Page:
Ashley Stagner Debuts “BIFURCATE” Exhibit

Jackson Leeds

On Friday, March 1st, Ashley Stagner’s new exhibit, titled “BIFURCATE – A Selection of Intaglio & Relief Prints,” debuted. The interesting mix of different types of prints and subject matter was a pleasure to see in person, as the intricate details were on prominent display. Some of the more notable images were of carnivals, forests and other landscapes. Most of the prints were small (less than a size of printer paper), but had great composition and showed three-dimensional space in a picturesque manner.

As a young artist, Stagner went to Hamilton College where she studied art. She is ambitious and it shows in her work. In this show, there are mezotints, intaglio prints and reduction prints. The works are all available for sale.

“The prints are beautiful objects of decoration, but also have deeper meaning, which is what makes them incredibly successful. The attention to detail and craftsmanship is fantastic,” senior Cory Berg said. Stagner has created art to live with that can be exhibited publicly as well.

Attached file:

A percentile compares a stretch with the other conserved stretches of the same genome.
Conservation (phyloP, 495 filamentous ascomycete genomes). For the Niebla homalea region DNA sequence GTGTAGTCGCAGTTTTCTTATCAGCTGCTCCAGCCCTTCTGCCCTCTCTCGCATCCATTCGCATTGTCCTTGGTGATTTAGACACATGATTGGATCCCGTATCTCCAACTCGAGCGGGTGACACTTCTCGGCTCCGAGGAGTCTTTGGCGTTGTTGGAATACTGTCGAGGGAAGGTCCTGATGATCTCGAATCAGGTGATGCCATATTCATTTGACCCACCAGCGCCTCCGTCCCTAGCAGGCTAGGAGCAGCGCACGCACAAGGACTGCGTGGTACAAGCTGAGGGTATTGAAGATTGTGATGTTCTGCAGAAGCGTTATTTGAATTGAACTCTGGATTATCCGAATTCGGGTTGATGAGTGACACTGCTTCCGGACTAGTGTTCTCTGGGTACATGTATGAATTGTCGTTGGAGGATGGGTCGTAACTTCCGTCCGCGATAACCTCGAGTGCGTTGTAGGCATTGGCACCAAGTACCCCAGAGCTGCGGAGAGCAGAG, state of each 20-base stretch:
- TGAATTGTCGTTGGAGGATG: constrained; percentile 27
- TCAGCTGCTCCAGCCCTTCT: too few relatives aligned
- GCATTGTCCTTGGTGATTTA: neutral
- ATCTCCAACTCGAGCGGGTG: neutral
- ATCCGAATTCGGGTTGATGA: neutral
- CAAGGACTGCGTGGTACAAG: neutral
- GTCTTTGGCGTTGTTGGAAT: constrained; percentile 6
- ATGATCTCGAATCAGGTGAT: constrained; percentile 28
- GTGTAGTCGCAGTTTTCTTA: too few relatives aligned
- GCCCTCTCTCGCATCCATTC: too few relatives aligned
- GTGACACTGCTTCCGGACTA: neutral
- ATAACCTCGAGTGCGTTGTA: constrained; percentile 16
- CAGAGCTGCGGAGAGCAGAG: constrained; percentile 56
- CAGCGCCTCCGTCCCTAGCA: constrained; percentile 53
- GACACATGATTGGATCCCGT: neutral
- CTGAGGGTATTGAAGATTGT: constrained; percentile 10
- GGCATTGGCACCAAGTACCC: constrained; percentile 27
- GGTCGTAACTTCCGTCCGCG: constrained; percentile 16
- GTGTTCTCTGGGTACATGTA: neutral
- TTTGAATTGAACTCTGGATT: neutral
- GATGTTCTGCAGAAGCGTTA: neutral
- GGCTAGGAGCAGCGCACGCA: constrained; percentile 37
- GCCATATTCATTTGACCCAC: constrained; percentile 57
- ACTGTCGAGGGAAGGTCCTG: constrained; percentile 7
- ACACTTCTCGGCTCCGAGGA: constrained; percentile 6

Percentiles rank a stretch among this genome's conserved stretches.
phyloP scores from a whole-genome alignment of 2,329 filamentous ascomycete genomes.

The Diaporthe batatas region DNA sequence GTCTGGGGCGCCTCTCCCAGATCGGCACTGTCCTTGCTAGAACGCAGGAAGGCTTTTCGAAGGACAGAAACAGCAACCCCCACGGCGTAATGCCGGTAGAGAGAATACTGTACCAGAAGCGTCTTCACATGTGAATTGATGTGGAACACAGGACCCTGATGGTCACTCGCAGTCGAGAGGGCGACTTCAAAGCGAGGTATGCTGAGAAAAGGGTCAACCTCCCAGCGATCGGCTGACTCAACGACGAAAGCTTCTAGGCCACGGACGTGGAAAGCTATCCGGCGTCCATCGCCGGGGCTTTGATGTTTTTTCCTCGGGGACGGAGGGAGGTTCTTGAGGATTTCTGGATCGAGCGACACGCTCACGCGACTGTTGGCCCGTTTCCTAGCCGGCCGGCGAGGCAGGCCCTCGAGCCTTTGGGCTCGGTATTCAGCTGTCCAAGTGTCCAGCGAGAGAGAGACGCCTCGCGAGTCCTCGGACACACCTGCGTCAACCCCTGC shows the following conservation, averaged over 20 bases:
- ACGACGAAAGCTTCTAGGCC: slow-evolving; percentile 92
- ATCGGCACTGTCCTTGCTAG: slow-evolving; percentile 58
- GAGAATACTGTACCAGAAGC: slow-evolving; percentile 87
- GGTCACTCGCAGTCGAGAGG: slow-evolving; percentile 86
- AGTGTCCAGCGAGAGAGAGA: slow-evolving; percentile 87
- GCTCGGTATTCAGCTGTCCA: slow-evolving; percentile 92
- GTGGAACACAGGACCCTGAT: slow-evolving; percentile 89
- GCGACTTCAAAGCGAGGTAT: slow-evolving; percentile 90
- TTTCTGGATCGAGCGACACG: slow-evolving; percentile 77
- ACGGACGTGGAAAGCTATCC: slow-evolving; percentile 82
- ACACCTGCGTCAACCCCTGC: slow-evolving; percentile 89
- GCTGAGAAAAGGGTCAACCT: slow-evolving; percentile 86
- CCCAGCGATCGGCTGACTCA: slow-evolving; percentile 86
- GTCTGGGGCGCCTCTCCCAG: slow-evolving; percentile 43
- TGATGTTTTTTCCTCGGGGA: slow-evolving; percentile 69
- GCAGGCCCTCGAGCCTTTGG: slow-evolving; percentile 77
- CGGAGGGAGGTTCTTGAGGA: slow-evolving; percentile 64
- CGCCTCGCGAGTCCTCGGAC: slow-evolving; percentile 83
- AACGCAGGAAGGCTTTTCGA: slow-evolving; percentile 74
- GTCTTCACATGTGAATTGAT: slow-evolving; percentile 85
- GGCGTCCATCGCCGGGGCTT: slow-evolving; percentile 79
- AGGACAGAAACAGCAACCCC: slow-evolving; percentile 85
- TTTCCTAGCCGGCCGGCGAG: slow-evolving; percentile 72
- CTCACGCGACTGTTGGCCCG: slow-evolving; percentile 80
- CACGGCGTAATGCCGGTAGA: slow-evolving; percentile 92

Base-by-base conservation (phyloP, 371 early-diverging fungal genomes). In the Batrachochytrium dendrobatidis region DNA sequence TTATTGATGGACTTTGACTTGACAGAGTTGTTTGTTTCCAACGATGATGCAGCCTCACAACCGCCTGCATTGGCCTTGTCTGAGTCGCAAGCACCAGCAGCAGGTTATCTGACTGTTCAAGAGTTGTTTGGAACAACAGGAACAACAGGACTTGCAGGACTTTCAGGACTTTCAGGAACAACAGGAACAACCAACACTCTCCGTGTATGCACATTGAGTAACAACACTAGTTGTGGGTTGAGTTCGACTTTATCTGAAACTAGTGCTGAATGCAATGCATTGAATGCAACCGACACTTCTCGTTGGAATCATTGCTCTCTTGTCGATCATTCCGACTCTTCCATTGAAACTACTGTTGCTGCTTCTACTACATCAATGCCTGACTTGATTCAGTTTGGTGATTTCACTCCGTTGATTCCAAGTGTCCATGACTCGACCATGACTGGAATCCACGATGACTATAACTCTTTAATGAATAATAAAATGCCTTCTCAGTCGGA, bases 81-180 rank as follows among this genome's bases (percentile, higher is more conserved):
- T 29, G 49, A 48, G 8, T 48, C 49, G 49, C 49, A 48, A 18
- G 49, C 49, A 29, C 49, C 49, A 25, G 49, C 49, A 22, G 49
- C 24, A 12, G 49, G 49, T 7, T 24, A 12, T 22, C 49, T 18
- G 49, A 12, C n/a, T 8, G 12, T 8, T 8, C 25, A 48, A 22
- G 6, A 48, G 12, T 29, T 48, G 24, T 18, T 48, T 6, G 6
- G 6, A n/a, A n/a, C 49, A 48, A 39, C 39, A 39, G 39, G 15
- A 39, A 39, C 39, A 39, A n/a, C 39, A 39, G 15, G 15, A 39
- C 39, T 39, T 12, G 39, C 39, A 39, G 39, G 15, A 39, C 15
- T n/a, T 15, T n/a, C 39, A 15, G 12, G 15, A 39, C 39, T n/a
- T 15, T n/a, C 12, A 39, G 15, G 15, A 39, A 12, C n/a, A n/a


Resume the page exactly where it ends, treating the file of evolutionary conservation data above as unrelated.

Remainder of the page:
“My favorite print was Grandma’s House because it took a subject that is normally bright and cheerful, instead making it dark and mysterious,” junior Lizzy Blanchett said.

The dark presentation of happy subjects was something I noticed in many of Stagner’s works, but Stagner insists that she is not trying to scare people with her artwork. Some of her work seems to suggest something eery and sinister, but that may be more due to popular culture and scary movies more than anything else.

Perhaps the most notable prints are those of recognizable everyday objects we use for communication, like phones. There is an iconic quality to Stagner’s simple prints, as they make us think by showing us that less is more. Many of her images only use a small fraction of the paper, but that’s because Stagner isn’t trying to be comprehensive. She just wants us to think about what is right there in front of us. Stagner refers to these simple pictures as “loaded objects”, meaning that they have significance outside of their basic function.